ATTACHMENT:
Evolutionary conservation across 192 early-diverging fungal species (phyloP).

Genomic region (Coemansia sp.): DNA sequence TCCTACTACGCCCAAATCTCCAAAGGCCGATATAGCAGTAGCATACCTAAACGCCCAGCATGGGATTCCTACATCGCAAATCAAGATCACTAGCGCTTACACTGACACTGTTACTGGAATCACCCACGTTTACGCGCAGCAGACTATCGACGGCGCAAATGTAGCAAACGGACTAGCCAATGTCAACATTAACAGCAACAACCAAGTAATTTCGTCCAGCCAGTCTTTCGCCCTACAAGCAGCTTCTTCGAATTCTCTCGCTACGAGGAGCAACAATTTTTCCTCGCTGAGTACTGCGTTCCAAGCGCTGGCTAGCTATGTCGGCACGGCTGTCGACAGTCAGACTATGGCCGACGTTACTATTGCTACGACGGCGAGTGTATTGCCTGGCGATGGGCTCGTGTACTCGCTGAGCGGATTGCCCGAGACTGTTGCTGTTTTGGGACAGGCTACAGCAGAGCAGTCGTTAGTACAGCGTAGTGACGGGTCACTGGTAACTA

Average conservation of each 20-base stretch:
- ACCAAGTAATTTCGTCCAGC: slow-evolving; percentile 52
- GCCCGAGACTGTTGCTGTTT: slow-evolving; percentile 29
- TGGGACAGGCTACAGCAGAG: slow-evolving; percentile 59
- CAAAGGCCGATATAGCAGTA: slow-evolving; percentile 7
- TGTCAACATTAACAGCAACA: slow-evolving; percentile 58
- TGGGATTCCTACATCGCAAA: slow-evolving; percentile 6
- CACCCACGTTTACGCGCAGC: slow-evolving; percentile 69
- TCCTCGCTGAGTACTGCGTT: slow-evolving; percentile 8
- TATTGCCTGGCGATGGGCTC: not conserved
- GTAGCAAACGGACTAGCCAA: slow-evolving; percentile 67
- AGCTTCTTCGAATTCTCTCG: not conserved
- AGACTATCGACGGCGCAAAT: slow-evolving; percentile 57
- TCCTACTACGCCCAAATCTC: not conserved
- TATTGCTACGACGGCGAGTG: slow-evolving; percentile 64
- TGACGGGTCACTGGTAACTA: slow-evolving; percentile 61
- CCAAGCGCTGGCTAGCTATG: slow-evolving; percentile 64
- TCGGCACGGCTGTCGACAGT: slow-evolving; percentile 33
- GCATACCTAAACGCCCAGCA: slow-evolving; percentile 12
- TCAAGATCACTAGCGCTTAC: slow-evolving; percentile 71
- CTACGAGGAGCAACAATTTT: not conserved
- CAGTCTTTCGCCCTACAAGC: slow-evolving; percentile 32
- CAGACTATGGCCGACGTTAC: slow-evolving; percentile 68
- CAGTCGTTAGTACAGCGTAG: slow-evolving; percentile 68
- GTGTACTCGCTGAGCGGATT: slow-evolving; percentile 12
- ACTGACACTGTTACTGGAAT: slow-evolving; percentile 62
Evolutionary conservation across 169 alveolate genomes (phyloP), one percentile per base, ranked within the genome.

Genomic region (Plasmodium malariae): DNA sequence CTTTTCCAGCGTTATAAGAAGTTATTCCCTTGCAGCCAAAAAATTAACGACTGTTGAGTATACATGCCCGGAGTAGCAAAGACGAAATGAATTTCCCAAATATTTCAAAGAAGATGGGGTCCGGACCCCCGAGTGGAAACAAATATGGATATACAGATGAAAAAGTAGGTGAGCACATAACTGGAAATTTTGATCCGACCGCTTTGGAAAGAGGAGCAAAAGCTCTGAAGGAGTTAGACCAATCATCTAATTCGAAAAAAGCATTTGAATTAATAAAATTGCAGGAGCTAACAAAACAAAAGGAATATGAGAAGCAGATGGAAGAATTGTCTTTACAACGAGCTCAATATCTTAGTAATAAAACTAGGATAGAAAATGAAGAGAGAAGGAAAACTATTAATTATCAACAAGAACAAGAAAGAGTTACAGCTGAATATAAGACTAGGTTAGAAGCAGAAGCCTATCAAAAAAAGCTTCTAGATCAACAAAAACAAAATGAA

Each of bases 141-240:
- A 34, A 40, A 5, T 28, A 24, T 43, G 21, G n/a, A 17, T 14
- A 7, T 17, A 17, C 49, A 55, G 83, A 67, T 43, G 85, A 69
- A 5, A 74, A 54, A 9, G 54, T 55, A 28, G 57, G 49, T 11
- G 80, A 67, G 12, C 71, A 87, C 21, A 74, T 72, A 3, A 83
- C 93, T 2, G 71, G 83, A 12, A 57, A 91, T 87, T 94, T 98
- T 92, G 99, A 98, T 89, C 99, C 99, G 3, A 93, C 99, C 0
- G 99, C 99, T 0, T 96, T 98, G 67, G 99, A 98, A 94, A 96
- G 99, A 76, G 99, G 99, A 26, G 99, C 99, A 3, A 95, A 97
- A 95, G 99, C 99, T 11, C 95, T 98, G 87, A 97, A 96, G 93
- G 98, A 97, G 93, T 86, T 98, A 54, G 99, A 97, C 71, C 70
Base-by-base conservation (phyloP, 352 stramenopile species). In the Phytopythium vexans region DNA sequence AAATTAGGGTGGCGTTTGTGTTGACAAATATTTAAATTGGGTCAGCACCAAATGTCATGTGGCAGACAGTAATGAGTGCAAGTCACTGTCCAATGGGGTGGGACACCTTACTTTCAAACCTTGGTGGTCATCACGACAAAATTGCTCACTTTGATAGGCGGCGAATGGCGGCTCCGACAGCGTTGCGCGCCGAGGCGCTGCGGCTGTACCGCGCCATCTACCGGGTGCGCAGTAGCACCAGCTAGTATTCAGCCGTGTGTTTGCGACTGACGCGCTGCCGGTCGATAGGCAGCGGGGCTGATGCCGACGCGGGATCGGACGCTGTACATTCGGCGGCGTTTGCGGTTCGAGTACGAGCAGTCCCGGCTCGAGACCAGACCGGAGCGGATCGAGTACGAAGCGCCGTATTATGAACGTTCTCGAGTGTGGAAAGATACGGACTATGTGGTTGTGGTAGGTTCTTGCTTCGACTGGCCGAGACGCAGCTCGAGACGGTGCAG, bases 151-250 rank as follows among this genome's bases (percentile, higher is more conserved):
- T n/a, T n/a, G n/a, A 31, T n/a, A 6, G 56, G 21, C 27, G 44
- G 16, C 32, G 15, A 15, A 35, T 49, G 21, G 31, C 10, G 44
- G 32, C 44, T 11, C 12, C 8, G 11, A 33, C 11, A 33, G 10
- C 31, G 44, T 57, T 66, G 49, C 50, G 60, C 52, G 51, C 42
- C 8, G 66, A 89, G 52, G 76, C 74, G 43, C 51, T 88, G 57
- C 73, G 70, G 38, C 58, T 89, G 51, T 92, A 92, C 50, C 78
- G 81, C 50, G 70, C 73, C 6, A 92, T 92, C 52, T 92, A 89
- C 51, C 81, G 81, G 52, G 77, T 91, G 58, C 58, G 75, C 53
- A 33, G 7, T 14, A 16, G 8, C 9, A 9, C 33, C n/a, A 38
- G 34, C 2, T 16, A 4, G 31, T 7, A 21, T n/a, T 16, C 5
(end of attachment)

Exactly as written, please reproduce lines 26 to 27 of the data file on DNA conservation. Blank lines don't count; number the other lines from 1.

- CAGTCGTTAGTACAGCGTAG: slow-evolving; percentile 68
- GTGTACTCGCTGAGCGGATT: slow-evolving; percentile 12